In a Christian school it is extremely important that all the students should feel valued and significant members of the school community. As in a Christian family, it would be quite wrong for children to be treated as less significant because they were not themselves Christians, either because they had not yet made a personal commitment or even if they had for some reason turned away from God. So just as in a Christian family the parents will nurture Christian virtues in all their children irrespective of whether they are Christians, so should a Christian school. To do this for all the children in our school is to express God’s love for them.
In our experience, many people who are not themselves Christians are attracted to this distinctively Christian approach with its emphasis on quality of relationships, the development of virtues, the promotion of wisdom and the setting of the academic in the context of meaningful beliefs and values. This should not be a surprise since everyone, Christian or not, reflects God’s image and is therefore usually inherently attracted to behaviour reflecting His Kingdom.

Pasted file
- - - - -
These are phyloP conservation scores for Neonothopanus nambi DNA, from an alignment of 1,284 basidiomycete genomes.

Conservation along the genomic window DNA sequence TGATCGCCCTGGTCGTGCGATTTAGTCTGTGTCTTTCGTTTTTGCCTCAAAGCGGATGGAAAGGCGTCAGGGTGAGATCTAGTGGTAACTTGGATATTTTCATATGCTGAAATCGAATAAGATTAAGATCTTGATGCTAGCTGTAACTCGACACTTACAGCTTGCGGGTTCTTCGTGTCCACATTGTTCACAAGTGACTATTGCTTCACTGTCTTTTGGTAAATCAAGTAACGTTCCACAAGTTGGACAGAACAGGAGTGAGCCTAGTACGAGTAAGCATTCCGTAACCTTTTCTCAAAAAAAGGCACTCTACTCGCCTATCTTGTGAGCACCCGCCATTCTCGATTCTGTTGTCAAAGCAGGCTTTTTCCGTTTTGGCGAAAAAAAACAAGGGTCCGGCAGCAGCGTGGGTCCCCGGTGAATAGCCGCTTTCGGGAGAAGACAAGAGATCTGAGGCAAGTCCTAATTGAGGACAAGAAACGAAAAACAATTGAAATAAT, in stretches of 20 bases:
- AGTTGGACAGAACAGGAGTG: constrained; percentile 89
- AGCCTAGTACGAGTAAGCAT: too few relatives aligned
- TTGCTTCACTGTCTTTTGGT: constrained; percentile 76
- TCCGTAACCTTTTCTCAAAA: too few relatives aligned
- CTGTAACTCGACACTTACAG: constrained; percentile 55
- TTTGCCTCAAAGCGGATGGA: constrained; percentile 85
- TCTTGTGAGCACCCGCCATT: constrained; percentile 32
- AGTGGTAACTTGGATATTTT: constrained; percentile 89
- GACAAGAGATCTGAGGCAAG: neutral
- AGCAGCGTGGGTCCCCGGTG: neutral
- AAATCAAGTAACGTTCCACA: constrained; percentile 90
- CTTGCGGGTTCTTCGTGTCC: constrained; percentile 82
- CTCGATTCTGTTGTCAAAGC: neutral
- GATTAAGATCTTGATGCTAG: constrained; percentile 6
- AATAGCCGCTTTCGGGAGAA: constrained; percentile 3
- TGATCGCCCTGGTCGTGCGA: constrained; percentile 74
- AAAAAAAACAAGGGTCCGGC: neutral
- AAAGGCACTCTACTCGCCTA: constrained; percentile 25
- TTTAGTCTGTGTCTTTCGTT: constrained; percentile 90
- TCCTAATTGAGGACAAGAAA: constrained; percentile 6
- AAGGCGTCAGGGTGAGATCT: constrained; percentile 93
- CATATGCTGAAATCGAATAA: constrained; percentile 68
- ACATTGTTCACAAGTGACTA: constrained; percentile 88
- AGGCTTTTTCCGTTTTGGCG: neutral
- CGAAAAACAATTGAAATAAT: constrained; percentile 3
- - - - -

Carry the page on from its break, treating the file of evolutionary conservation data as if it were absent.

Christian schools should be distinctively Christian institutions. Ultimately this is all about nurturing faithfulness to Christ and His teaching in all members of the school community. It is about being a community where learning to see and act in the light of a Gospel vision is a core task. It is about developing a community where learning to be co-workers with God in the foreshadowing of his Kingdom is central. A Christian school is then a distinctively Christian community through being a signpost to the Kingdom of God for the wider world; a community where Christian virtues and Christian wisdom are treasured and practised in the classroom experience of teaching and learning.
Michael W. Austin & R. Douglas Geivett (eds), Being Good: Christian Virtues for Everyday Life (Grand Rapids: Eerdmans, 2012)
Steven Garber, The Fabric of Faithfulness: weaving together belief and behaviour (Downers Grove: IVP books, 1996)
Michael Jensen, “The Creature who Learns: A Theological Anthropology for Christian Education” in Trevor Cairney, Bryan Cowling & Michael Jensen, New Perspectives on Anglican Education: Reconsidering Purpose and Plotting for a Future Direction (Sydney: Anglican Education Commission, 2011)
Tom Wright, Surprised by Hope (London: SPCK, 2007)Tom Wright, Virtue Reborn (London: SPCK, 2010)